File /Humanist.vol22.txt, message 213


Date:         Fri, 26 Sep 2008 07:39:37 +0100
From: Humanist Discussion Group <willard.mccarty-AT-MCCARTY.ORG.UK>
Subject: 22.223 text-analysis in the news, and new software
To: humanist-AT-Princeton.EDU


               Humanist Discussion Group, Vol. 22, No. 223.
       Centre for Computing in the Humanities, King's College London
                        www.princeton.edu/humanist/
                     Submit to: humanist-AT-princeton.edu

   [1]   From:    Humanist Discussion Group                           74)
                 <willard.mccarty-AT-mccarty.org.uk>
         Subject: Re: 22.209 text-analysis in the news

   [2]   From:    Humanist Discussion Group                           22)
                 <willard.mccarty-AT-mccarty.org.uk>
         Subject: JGAAP 3.1. now available!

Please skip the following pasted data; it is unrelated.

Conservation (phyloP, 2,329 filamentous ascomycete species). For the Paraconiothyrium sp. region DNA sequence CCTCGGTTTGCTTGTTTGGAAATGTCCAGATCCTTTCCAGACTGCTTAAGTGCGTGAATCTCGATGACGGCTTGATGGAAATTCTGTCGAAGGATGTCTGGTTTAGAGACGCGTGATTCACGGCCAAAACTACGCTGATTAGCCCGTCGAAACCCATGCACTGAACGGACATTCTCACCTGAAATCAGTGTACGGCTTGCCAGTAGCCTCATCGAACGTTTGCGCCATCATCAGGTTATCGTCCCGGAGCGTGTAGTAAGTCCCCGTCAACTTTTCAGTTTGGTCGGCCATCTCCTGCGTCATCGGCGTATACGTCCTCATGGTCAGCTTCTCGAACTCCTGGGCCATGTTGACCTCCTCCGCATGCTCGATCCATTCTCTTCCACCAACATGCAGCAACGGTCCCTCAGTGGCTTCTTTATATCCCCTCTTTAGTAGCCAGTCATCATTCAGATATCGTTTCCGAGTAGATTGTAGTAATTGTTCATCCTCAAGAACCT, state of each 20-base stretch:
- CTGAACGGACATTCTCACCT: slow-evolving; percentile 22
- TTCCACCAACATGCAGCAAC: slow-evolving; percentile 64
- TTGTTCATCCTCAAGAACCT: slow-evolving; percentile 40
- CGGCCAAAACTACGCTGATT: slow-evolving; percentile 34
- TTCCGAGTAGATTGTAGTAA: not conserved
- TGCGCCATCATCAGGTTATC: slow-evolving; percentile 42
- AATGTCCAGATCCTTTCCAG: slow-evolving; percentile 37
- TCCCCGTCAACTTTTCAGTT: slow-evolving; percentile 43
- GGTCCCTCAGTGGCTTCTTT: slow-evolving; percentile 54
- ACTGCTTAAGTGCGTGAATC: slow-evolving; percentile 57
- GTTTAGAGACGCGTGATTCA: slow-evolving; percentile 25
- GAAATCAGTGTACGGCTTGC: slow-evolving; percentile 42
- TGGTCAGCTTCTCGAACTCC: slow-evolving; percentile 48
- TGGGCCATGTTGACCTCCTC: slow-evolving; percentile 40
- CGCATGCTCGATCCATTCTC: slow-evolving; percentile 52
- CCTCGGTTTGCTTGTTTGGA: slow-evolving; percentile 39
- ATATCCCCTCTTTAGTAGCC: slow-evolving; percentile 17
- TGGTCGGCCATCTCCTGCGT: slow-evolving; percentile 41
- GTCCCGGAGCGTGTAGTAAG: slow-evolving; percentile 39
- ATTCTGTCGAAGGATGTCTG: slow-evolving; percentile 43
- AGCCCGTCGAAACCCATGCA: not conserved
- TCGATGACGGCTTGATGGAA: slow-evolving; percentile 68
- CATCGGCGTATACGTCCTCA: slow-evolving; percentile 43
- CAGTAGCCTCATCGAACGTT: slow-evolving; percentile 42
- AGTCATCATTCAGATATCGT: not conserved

--[1]------------------------------------------------------------------
         Date: Fri, 26 Sep 2008 07:05:44 +0100
         From: Humanist Discussion Group <willard.mccarty-AT-mccarty.org.uk>
         Subject: Re: 22.209 text-analysis in the news
         In-Reply-To: <48CAA335.3090207-AT-mccarty.org.uk>

[Apologies for the hiatus, which makes the following less easy to
follow. See the quoted text for context. --WM]

This is true, but some caveats are in order. Campaign rhetoric is a
highly ritualized genre that lends itself to easy statistical analysis
and visualization. If you want to be a little cynical, you might say
it's like those tests that the Pentagon has set up to prove that anti-
missile systems work-- not entirely real life experiments with the
thumbs weighing in heavily on the side of success.

Things are harder and a lot less obvious once you get into the messy
universe of literary texts in different genres, from different places,
and different times. We have been valiantly wrestling with this set of
problems in the MONK project (http://monkproject.org), and with a
little luck we hope to demonstrate real life success stories in the
few months.

I don't want to knock the Times visualizations, they are very good,